From left, retired Air Force Lt. Gen. David Deptula, wife Sally DeBellevue, and retired Col. Chuck DeBellevue pose during the reception.

Story and photos by Darl DeVault, Contributing Editor

Locally the U.S. Air Force’s 75th-Anniversary celebration took place September 8 at the Oklahoma History Center featuring America’s leading Vietnam War Ace, Edmond’s retired Col. Chuck DeBellevue, who gave a narrative of his eventful missions.
The Air and Space Forces Association Gerrity Chapter #215, the Oklahoma Aeronautics Commission, and the Oklahoma Defense Industrial Association organized the event to celebrate America’s dominance of the skies in armed combat.
To sustain an enduring advantage in its trailblazing 75-year history, the U.S. Air Force’s place as the world’s most capable and respected source of airpower is well-established. The presentation clarified why the last time an American combatant was killed on the ground by an adversary air force was April 15, 1953.
Retired Air Force Lt. Gen. David Deptula, dean of the Mitchell Institute of Aerospace Power Studies, traveled from Washington, D.C., to moderate a discussion with DeBellevue on an educational panel wherein he recounted each of his six MiG kills in the skies of North Vietnam. The Mitchell Institute is the only aerospace power-focused think tank in the nation.
Edmond’s DeBellevue, 77, is America’s last ace to serve on active duty. In the Vietnam War he was a weapons systems officer (WSO) in the F-4 Phantom II fighter. Following his combat tour, DeBellevue attended pilot training and returned to the F-4. During the interview, he credited the real-time support of many people, from crew chiefs and maintainers to cooks and supply guys, for making the F4 effective in battle. While explaining each MiG kill, he said he was a part of an air combat crew with a real team spirit of agile thinking, persistence, and a certain disregard for the rules. DeBellevue commented, “The team that flew with us into Hanoi on a daily basis were all focused on the mission. You had to know we were going to get everyone home. If you had doubts or didn’t feel good about the mission, not only would you not go with us, but we would not take you.”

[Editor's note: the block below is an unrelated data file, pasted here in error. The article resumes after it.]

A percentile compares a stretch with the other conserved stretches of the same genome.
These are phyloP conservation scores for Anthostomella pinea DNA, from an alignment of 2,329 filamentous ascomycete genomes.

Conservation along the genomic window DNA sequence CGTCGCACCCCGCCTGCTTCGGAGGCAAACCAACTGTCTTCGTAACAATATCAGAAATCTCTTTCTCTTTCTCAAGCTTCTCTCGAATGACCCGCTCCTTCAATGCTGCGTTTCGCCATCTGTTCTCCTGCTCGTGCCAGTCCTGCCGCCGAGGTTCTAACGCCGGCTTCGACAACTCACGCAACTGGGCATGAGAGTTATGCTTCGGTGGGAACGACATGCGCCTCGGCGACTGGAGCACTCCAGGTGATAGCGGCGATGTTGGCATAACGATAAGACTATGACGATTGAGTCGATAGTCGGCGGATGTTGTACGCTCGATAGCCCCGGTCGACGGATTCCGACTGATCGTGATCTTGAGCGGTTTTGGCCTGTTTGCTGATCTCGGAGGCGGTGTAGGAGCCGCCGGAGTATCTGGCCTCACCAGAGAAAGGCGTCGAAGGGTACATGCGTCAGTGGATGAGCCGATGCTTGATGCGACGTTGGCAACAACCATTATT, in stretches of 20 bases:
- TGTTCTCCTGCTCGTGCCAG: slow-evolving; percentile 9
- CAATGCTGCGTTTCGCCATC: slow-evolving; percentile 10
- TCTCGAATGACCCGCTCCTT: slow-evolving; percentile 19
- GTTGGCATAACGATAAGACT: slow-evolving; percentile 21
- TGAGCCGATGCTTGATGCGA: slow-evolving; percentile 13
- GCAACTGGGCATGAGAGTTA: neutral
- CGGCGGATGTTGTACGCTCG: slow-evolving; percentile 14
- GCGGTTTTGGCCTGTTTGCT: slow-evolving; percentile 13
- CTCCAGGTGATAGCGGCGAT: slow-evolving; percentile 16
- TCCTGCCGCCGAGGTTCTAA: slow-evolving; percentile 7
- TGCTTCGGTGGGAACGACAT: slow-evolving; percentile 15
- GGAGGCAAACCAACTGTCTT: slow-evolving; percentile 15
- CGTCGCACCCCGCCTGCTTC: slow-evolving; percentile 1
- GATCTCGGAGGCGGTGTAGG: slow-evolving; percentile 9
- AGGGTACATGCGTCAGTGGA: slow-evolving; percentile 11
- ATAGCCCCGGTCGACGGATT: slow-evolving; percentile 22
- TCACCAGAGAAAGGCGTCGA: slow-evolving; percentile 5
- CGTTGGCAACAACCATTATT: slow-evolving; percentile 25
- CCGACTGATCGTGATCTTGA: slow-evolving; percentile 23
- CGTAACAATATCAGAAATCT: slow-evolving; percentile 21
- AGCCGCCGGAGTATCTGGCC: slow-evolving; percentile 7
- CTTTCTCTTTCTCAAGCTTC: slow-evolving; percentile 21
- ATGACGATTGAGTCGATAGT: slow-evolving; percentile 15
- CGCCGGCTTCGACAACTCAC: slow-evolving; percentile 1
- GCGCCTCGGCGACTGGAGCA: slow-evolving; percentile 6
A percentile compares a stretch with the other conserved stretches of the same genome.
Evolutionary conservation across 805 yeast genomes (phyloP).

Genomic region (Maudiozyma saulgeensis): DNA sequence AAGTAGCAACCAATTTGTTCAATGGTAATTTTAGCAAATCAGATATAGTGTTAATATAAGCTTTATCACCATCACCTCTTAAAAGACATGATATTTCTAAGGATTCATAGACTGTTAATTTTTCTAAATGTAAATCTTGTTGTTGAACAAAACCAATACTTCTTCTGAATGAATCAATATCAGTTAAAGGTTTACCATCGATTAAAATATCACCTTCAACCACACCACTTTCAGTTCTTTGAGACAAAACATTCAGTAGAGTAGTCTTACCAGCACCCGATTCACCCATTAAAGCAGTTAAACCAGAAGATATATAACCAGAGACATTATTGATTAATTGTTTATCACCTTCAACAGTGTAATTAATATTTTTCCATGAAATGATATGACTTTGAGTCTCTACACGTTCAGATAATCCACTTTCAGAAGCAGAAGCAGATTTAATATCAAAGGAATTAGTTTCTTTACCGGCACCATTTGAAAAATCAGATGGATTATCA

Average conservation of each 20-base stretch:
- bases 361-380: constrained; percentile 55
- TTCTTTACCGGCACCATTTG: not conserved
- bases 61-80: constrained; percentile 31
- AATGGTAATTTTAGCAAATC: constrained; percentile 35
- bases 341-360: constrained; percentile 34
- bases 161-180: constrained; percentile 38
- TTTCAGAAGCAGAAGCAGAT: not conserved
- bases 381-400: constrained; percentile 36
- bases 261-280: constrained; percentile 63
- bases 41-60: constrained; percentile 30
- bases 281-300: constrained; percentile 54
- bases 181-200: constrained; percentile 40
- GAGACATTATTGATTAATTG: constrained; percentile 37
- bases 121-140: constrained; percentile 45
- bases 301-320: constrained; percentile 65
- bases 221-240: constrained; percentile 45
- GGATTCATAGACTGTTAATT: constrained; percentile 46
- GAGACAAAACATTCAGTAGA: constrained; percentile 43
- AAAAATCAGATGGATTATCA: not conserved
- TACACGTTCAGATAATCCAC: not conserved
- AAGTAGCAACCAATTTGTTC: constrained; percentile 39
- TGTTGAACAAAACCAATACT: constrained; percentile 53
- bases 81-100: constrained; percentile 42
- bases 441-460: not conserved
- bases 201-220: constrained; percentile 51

In 1972, Hanoi, the capital of North Vietnam, was the most heavily defended city in the world except Moscow, with the thickest air defense system that surface-to-air missiles (SAM), antiaircraft artillery (AAA), and interdiction MiGs could provide.
Early in the presentation, DeBellevue’s wife, Sally, was recognized in the audience. DeBellevue explained that in 1972 the communications between him and his wife were by letter, so she got a letter every day that stated, “I was alive last week,” knowing the time required for the letter to get to her.
The audience was comprised of 200 veterans and their wives and families, active duty and reserve service members, legislators, and defense and aerospace industry representatives.
The event also marked DeBellevue’s 50th year to the day he became America’s leading Vietnam War ace. In 1972, DeBellevue became one of only five Americans to achieve flying ace status and the first as a WSO, an integral part of two-person aircrews, with the emergence of air-to-air missiles as the primary weapons during aerial combat. He was credited with a total of six MiG kills, the most earned by any U.S. aviator during the Vietnam War and is a recipient of the Air Force Cross and three Silver Stars.
“A large part of the team did not fly into combat but were so vitally important to the success of the missions we flew,” DeBellevue said. “From getting the jets ready to ensuring the bombs and missiles were loaded and ready, to the electronic techs that kept the systems peaked, to the supply teams who kept the parts and fuel coming to the base, the support troops and, of course, the cook who had breakfast ready at 4:30 every morning, the team worked well together. They all put the confidence in the jet that allowed me to take it into North Vietnam every day and to know it was ready for whatever happened.”
Deptula retired in 2010 after 34 years of service, where—among other accomplishments—he was the principal attack planner for the Desert Storm air campaign in 1991, commander of no-fly zone operations over Iraq, where he flew 82 combat missions as a general officer. He planned and orchestrated air operations over Afghanistan in 2001 in response to the 911 attacks.
Deptula observed DeBellevue’s achievement in an interview, “We all know him as America’s top ace of the Vietnam War and the last ace to serve on active duty in the United States Air Force. But there’s a lot more to Chuck—excellence, teamwork, and dedication to duty are themes that resonate throughout his life. History books may celebrate him for his MiG kills, but what we are here to celebrate is a lifetime of service.”
After the one-hour presentation, AAR, Boeing, Captain Bob Ford, the Air Warrior Courage Foundation, and the Retail Liquor Association of Oklahoma sponsored a defense and aerospace industry reception.